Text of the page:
It’s really very simple: I love books, and I love miniature things. I can’t resist tiny books. I buy them whenever I find them in charity shops and whenever they have them on the counter at Waterstones (or else, I have to restrain myself from buying them… I would have liked to buy the entire Penguin 80th anniversary range but couldn’t justify it!)
It is, after all, a great way to read things you might not otherwise have read, or even heard of. At the moment I’m reading a tiny collection of poems by Emily Dickinson, and I just finished re-read The Little Prince (second book to the right, in the pale blue and gold jacket).
I fully intend to buy more, and soon!
So for this mid-week post, I thought I’d take a quick look at a couple of my favourites from my collection…
The Yellow Wall-Paper by Charlotte Gilman-Perkins
I read The Yellow Wall-Paper for the first time in school – like many people, I’m sure. It’s a classic for a reason, and I was really pleased to be able to own it – in a tiny book all of it’s own!
Re-reading it from an older perspective, it’s just as good and as chilling as I remember and I’m really glad I came back to it.
Also in this mini-collection, two further short works: The Rocking Chair, another truly chilling story of jealousy and inexplicable horror, and Old Water, a thriller with a delicious final twist.
Of all the mini-books in my collection, this is the one I’d most recommend checking out.
The Machine Stops by EM Forster
Talk about ahead of its time – I can’t quite believe this story was written in 1909! And by EM Forster, who you wouldn’t expect to find writing science fiction.
The Machine Stops is set in a distant future where every human lives in a single room, communicating with others entirely via the machine. People live pampered lives, the machine attending to all their needs. No-one lives without the machine. In time, they come to view it as their god. But as the title suggests… it can’t last forever.
It’s a fascinating and startingly prescient story, with an unusual and interesting voice. I’d really recommend looking it up, if you haven’t already.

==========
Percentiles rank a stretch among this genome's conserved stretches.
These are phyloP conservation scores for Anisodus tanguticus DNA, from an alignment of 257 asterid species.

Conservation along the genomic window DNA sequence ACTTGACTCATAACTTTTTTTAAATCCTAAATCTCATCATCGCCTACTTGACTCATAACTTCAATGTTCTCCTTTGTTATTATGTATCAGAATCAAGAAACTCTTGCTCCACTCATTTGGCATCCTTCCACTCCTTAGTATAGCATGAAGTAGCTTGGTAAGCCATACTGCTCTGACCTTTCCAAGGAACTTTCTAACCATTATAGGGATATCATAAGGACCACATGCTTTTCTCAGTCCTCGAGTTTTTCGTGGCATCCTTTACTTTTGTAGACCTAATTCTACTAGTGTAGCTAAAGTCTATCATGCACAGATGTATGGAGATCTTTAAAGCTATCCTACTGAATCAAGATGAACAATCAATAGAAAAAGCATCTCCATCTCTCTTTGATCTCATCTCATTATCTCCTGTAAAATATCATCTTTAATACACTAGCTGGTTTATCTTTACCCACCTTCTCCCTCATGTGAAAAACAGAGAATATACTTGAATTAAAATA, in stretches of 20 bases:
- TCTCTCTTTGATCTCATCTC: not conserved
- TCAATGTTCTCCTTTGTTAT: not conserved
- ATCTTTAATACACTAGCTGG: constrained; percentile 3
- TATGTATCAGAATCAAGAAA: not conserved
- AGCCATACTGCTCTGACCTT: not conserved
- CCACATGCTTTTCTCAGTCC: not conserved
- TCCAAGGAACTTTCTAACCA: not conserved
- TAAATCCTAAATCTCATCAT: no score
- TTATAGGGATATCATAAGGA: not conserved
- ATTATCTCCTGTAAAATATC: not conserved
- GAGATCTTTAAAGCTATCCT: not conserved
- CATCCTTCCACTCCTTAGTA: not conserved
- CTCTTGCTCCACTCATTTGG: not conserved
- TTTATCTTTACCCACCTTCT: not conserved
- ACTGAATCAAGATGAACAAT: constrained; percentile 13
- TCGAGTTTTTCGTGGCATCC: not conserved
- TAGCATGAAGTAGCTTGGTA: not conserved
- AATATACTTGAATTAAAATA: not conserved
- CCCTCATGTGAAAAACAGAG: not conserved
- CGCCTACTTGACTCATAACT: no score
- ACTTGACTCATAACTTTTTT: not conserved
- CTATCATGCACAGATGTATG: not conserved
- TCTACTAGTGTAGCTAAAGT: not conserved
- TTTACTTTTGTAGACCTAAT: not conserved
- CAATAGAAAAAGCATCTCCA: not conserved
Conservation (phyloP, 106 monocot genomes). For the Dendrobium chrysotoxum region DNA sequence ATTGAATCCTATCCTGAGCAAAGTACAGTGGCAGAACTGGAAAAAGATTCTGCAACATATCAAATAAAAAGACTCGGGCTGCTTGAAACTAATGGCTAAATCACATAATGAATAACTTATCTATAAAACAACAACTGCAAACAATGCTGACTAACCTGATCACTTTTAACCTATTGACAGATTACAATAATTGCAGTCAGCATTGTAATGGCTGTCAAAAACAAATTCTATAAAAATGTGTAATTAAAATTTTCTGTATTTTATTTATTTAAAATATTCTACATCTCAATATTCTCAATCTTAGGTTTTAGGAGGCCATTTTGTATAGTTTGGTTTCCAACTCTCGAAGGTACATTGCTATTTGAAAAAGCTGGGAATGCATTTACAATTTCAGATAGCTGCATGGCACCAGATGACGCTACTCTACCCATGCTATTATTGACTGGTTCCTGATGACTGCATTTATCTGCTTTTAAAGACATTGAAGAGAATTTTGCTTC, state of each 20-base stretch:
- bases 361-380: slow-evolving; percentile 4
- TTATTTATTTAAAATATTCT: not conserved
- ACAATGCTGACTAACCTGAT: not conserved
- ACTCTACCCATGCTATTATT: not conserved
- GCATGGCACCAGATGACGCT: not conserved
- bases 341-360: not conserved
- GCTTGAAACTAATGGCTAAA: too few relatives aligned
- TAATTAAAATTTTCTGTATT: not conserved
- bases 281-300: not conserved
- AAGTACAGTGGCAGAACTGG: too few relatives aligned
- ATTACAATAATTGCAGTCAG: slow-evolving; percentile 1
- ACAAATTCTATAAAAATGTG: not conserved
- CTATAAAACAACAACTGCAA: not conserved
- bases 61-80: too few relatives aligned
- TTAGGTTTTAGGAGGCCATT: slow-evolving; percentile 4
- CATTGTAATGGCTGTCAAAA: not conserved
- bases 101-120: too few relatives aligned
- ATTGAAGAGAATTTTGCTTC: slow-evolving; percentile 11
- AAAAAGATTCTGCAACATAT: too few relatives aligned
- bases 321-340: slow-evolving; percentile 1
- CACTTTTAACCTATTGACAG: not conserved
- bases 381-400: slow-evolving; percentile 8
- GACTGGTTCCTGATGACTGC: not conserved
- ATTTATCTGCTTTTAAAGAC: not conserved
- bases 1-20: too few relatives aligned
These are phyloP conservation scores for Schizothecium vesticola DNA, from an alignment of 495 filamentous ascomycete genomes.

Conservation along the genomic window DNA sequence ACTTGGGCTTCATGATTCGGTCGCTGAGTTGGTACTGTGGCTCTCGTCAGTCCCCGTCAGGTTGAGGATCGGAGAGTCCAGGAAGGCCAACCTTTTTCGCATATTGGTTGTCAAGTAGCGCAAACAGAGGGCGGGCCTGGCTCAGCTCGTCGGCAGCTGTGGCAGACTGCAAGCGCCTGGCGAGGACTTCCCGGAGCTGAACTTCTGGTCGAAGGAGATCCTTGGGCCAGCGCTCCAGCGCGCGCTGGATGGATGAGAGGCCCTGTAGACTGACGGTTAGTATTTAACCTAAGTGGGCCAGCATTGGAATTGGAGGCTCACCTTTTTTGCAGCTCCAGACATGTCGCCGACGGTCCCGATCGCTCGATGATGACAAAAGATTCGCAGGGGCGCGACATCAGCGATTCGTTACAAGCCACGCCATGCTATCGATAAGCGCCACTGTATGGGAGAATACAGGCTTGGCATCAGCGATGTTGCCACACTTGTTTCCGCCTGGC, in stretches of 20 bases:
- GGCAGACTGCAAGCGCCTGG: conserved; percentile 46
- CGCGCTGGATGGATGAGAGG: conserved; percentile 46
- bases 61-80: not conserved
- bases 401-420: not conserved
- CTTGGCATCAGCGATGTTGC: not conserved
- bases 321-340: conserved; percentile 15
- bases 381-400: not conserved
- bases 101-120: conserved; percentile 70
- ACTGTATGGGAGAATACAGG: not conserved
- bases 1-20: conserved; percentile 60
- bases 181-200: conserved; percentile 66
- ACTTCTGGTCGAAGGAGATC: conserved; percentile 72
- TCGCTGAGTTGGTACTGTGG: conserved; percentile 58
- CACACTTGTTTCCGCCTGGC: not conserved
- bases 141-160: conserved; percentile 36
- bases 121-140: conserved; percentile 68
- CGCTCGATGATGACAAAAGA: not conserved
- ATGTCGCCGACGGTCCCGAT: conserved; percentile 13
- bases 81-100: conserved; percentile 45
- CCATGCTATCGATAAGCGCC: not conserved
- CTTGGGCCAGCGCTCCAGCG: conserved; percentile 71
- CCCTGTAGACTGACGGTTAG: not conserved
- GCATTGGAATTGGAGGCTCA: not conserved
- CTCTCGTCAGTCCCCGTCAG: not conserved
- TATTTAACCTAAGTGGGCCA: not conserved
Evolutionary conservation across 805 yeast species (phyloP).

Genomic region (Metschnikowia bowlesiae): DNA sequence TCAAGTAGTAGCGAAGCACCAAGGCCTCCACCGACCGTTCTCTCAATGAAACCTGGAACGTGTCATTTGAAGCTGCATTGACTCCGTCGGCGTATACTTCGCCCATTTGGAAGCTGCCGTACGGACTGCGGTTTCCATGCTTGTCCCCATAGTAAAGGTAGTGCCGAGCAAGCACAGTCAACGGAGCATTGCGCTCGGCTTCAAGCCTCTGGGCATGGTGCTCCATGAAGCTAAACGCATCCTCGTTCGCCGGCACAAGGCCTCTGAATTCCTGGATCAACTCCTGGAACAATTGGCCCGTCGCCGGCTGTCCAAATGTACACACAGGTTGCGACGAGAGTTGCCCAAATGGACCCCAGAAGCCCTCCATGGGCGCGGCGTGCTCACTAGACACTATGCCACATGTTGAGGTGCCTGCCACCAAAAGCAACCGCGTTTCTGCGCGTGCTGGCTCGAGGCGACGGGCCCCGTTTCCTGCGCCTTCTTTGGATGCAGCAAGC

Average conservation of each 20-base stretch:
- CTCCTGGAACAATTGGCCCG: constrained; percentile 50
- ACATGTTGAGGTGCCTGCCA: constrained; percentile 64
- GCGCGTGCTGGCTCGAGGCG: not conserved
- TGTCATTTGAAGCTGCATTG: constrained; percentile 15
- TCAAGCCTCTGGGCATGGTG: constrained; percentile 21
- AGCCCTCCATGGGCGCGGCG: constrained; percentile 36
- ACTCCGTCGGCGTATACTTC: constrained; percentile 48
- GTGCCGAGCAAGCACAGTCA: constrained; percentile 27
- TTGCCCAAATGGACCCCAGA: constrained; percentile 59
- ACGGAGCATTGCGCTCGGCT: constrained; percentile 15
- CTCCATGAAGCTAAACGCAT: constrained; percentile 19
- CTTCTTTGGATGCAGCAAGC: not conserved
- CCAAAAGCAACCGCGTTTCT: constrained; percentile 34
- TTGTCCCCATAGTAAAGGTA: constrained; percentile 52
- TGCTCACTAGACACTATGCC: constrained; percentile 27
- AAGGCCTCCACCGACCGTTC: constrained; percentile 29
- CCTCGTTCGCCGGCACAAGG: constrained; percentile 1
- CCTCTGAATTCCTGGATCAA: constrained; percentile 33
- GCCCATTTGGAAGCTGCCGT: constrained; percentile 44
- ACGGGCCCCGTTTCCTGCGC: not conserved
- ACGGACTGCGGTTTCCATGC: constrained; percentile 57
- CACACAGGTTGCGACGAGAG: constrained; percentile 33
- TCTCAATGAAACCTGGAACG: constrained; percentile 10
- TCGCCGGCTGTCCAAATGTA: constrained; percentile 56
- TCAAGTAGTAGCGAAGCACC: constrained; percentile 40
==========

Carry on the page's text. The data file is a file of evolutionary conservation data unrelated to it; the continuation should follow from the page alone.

The Signalman by Charles Dickens
Here’s a confession: I picked this one up because of Doctor Who. This scene, specifically! This is a story the Doctor called ‘terrifying’ – must be pretty good, right?
And yes, as it turns out. It’s a brilliant story, the right level of scary for me, and I still think about the ending sometimes. The cover calls it a ghost story, but is it, strictly speaking?
The apparition in the story… isn’t a dead person, exactly. There are no explanations as easy or comfortable as that. I don’t know how much thought was put into the above Doctor Who scene, but it’s very plausible to me that a story as ambiguous and disturbing as this would frighten the Doctor. Spooky stuff.
The Wall, the City and the World by Eliot Weinberger
I found this one in the Fruitmarket Gallery bookshop, together with another little volume from the same series. I found the other one fairly forgettable, but this one stuck with me.
There’s three essays within, themed about the title words. All three are good, but what really stuck with me was The Wall: a series of short reports of activity at the Berlin Wall. Not attempts to cross, exactly, but brief true accounts of people holding conversations, throwing things and shouting over the Wall. It’s a strange and curiously enlightening read.
And a beautiful little book, to boot. Definitely one of the prettiest wee books in my collection!
It’s only just now occurred to me that I keep it just behind my piece of the Berlin wall. How’s that for irony?
Anyway, those are my favourites (tonight, anyhow) but as you can see, I have a bunch more 80th anniversary Penguin Classics (all of them by women – largely by design), and an assortment of other curious little books, including some 70th anniversary editions.
I recommend picking some of these up – so short and sweet, you can read them cover to cover on your lunchbreak.